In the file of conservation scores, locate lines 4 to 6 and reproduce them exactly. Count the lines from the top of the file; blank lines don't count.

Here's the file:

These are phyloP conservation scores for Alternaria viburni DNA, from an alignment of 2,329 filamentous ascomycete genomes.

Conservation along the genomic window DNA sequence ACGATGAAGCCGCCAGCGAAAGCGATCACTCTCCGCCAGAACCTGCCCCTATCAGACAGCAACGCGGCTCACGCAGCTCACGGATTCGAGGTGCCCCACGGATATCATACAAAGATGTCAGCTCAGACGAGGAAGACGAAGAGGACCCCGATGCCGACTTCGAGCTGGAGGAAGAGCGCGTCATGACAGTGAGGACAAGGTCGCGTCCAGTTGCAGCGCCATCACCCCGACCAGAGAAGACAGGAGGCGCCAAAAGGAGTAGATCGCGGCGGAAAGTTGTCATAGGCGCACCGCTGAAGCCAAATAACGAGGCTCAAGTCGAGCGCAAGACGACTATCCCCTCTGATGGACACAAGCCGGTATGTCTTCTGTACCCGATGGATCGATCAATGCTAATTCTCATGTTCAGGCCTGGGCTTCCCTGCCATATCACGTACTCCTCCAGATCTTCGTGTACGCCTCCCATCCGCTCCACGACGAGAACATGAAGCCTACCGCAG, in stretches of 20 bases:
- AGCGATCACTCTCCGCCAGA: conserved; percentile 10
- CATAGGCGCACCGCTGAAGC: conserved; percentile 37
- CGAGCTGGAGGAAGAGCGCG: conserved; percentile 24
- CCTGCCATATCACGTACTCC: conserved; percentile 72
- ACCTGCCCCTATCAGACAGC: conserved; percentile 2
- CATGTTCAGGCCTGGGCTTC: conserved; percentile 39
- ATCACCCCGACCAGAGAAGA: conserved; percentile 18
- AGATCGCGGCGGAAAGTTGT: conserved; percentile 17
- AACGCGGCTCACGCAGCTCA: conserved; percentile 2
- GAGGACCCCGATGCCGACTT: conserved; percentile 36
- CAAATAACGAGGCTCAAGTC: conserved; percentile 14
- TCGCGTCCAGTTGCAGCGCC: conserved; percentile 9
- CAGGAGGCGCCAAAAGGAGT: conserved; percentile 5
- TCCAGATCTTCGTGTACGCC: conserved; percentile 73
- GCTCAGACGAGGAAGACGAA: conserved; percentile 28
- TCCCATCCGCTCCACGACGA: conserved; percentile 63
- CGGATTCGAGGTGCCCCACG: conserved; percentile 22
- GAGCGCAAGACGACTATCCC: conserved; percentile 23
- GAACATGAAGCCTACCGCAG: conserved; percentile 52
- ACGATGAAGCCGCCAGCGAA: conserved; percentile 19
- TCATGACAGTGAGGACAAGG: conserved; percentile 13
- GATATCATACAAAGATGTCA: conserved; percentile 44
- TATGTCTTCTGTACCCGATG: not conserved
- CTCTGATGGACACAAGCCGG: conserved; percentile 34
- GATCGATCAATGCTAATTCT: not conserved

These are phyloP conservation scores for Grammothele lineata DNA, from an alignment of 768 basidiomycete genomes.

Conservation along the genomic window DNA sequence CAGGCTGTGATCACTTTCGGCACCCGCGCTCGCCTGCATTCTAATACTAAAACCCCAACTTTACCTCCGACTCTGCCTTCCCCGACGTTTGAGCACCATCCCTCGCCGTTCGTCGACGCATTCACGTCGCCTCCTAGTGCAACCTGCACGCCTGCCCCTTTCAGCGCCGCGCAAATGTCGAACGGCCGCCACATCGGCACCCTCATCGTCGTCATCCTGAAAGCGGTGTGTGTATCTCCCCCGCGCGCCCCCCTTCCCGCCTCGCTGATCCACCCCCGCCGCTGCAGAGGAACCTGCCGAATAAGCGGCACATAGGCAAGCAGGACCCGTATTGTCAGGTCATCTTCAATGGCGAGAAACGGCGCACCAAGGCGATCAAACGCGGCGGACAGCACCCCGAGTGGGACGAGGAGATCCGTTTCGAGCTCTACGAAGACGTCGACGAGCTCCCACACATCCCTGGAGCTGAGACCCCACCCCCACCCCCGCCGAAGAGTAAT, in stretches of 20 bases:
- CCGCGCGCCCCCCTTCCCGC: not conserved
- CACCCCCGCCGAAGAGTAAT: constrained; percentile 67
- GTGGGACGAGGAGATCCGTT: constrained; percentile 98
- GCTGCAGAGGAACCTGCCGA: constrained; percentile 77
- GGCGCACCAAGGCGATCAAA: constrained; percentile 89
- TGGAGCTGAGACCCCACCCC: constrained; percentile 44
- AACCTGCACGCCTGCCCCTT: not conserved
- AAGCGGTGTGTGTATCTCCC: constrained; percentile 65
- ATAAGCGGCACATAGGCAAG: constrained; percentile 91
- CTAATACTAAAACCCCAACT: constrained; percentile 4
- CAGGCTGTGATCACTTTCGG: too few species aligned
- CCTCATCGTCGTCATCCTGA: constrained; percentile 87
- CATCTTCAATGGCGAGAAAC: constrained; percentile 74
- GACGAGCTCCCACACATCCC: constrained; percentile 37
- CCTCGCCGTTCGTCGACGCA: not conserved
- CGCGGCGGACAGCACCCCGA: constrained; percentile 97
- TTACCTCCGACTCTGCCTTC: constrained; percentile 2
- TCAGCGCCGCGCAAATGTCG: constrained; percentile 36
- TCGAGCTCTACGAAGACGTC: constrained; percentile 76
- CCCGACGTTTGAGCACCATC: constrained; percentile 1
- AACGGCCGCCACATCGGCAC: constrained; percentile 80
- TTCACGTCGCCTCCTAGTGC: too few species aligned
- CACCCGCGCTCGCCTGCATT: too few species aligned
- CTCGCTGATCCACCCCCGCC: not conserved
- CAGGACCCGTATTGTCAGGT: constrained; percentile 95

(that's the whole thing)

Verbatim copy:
- CATAGGCGCACCGCTGAAGC: conserved; percentile 37
- CGAGCTGGAGGAAGAGCGCG: conserved; percentile 24
- CCTGCCATATCACGTACTCC: conserved; percentile 72